In the elevator at the university where I teach in New York City, I collided (literally) with another Australian. Since moving to the USA five years ago I have—once—accidentally pegged a New Zealander as an Aussie, and since then exercised extreme caution when sounding out a potential fellow Antipodean. She laughed as we dusted ourselves down, asked me if I knew where the Advising Office was, and thankfully without any further embarrassment we soon established that we shared the same home city of Melbourne. She congratulated me on keeping my accent fairly intact; although her parting comment, offered with a grin, was “although I can tell you’ve been here a while now, there are a couple of things …” and then the doors closed between us. What things? I played back our brief conversation. Were my “r”s too strong after three initial years in Georgia? Did I habitually end my sentences at a higher, questioning pitch like the artsy New Yorkers I know, or did I still sonically perform a nosedive, as we do Down Under. What did this woman mean? Had I developed my own, new accent? It is strange, I thought suddenly, how voices shift when we, their owners, also move. I wonder what is it exactly that we carry with us when we leave our own country and build an(other) home in a different one; what changes, what stays solid at the centre of our being—and how do the sounds we make come to reflect (or resist) these migrations?
And had moving countries changed not only my accent, but my writing?
I completed my novel Shadows and Wings—set largely in Australia—over many years, and the final few of them were here in North America. The biggest manuscript revision actually happened in the midst of a Winter farmhouse in rural Maine with a blizzard hissing and howling outside and burying the landscape (and the car) in mounds of feathery white; very un-Australian, even considering the wild High Country, which when I hiked and skied it, still did not look like the winter I heard and witnessed on the other side of the storm windows. Had this landscape, perhaps, changed my written accent? I have since read over my work, and looked at my more recent poetry and short stories with a closer eye (and ear). Images from my country seem sharper, more intentionally noted, as with something foregrounded in a photograph. It matters to me now that I name grasses, trees and animals, that I ponder the exact shade of the sky, that somehow I pin down the feel of the light. I sense the atmosphere of there more keenly here and have—through distance—worked hard to discover the right words to create it on the page.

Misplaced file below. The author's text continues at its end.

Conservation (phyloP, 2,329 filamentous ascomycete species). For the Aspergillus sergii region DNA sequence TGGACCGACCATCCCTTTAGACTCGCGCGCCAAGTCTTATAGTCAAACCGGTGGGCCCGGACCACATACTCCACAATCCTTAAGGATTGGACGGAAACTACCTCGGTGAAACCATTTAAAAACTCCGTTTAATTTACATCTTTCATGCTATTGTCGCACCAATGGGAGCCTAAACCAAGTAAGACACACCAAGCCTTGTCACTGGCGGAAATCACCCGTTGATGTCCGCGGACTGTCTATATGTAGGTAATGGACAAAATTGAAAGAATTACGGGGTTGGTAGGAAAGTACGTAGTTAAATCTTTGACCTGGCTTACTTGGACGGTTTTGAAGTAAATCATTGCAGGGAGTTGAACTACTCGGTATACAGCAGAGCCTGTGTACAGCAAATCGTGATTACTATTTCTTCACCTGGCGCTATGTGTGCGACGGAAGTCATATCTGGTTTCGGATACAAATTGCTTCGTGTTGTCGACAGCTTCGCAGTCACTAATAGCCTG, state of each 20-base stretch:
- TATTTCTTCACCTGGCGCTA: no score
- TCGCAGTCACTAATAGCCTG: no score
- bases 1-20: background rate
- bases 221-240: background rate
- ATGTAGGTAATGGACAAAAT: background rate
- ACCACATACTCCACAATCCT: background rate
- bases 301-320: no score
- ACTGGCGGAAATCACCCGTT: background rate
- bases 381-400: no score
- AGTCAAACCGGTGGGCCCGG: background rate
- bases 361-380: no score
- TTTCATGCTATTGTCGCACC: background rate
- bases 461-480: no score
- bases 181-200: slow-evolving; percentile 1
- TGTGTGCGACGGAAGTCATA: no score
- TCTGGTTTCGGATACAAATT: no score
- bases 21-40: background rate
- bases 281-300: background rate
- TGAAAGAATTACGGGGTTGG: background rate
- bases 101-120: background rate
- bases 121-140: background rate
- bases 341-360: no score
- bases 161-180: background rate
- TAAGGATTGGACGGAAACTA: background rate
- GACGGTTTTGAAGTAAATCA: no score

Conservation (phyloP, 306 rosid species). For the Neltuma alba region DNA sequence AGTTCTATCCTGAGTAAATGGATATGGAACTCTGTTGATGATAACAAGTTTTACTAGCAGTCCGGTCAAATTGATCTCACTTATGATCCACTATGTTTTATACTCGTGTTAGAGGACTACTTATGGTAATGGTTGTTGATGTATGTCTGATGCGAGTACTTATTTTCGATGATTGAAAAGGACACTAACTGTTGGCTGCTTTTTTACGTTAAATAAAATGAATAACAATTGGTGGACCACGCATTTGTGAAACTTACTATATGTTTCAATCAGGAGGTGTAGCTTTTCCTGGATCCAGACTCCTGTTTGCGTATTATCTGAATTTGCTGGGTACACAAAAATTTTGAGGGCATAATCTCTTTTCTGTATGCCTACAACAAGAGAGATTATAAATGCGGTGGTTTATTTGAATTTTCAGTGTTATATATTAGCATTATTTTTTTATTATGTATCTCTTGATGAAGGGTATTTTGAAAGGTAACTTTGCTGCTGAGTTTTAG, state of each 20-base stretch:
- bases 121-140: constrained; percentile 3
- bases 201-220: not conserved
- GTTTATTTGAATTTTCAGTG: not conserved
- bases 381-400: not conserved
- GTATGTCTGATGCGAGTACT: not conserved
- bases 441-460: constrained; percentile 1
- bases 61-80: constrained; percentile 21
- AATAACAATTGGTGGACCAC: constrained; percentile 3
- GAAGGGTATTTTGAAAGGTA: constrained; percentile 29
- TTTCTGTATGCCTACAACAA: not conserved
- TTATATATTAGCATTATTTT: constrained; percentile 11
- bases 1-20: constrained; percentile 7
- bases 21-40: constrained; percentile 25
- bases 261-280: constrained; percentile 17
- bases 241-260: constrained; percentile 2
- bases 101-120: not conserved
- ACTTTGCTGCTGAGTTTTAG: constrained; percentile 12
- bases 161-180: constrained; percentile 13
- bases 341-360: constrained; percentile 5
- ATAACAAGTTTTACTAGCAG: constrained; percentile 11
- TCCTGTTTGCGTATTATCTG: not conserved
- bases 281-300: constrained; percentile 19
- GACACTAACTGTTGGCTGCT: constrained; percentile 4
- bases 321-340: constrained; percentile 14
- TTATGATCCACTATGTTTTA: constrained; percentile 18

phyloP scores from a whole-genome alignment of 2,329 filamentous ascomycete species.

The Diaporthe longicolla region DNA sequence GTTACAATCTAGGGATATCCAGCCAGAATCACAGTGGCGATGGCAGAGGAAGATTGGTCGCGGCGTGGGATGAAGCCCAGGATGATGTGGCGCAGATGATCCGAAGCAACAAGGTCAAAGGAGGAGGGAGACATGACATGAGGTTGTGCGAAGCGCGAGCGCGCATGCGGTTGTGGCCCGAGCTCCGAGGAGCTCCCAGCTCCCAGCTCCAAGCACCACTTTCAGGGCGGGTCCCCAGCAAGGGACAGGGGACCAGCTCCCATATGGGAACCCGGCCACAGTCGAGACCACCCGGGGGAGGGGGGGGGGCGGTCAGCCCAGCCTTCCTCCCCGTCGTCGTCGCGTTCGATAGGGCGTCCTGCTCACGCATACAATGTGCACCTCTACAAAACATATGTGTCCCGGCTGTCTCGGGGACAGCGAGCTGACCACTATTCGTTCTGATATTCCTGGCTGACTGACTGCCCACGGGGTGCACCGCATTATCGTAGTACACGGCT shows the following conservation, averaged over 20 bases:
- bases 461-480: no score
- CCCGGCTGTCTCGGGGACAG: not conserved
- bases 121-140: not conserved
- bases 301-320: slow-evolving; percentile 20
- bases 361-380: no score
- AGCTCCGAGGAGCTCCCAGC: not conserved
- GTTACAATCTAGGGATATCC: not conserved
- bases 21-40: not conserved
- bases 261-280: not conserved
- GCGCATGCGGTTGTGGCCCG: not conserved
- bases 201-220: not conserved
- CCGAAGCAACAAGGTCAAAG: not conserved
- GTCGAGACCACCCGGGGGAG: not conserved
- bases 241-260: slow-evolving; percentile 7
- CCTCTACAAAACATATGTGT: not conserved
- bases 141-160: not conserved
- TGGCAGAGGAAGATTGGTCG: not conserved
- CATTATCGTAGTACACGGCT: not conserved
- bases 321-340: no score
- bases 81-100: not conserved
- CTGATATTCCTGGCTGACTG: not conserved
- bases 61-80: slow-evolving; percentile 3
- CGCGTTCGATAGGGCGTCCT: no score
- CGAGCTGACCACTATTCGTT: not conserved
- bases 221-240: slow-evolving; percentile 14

Aussies travel more than anyone else, but they always seem to return home. So to write and publish as an Australian who is not, for the foreseeable future at least, coming home, makes me note my country with a greater keenness that oscillates somewhere between grief and relief—my memories of Australia are by no means all happy ones, and there are a couple of bridges probably still smoking. But the land won’t let me go. My current manuscript is also set in Australia, on the edge of the Strzelecki Desert, where a man deluded and maybe inspired builds an enormous boat for the flood he believes will come. And when I write the land, I feel the sand under my fingernails in a way I might not have while in Australia; I inhale the dust, I hear the ghost of the sharp wind from across the desert, or Bass Strait, or from the Victorian High Country, depending on which part of the land you inhabit.
Because I still inhabit that land. In elevators, streets and subways in New York City, the iron grass scratches my legs, my skin echoes that tight sunburn summer feeling, that bright sky leans over me even as I close my eyes. Being from Melbourne I still can’t shake the feeling of a huge bay of water to the side of me, and it took a year before I could navigate Manhattan with its water banding me on all sides. In my heart, you see, there’s one bay, and one brown sluggish Yarra.
I also hear my accent differently, more positively. What I once thought was just nasal and tight, is now an accent of sky-reaching, of horizon-bending. It speaks of squinting your eyes as they cross vast landscapes; I realize my accent has space in it, the space that allows diphthongs to move and turn. My country—and I was not aware of this until now, in the Northern Hemisphere—has given me room to slide and stretch my vowels around, room for my cadences to dance.
I have come to see that Australia has followed me here, has distracted me, flaunts itself side by side and inside the red dirt of Georgia where I lived for the first three years Stateside, the blue haze of the Catskills and the wild Atlantic coastline once you head up Route 1 into Maine. I’m right here, it keeps whispering and calling, even in a winter blizzard. Even on 6th Avenue. Even in a New School elevator. And it now inhabits and forges my work, where it never did before. Mark Tredinnick has it right, I think, when he says in his Editor’s Note to his anthology A Place on Earth, that “you will know that the same language is spoken in those two places; and you will hear how that language resonates in each place with different inflections and rhythms, timbres and dynamics—qualities to do with the nature of the two landscapes in which that common language plays, with which it converses and to do with the kind of relationship each of our cultures has made with the continent that houses and shapes it.”
I began this piece as an author blog post, but I realized that I actually have to write this specifically as an Australian author. Because that’s what I am, even if I never physically return Down Under, even though my home is now here in New York. Because maybe—as I realized in the elevator—Aussies actually always do find a way to come home.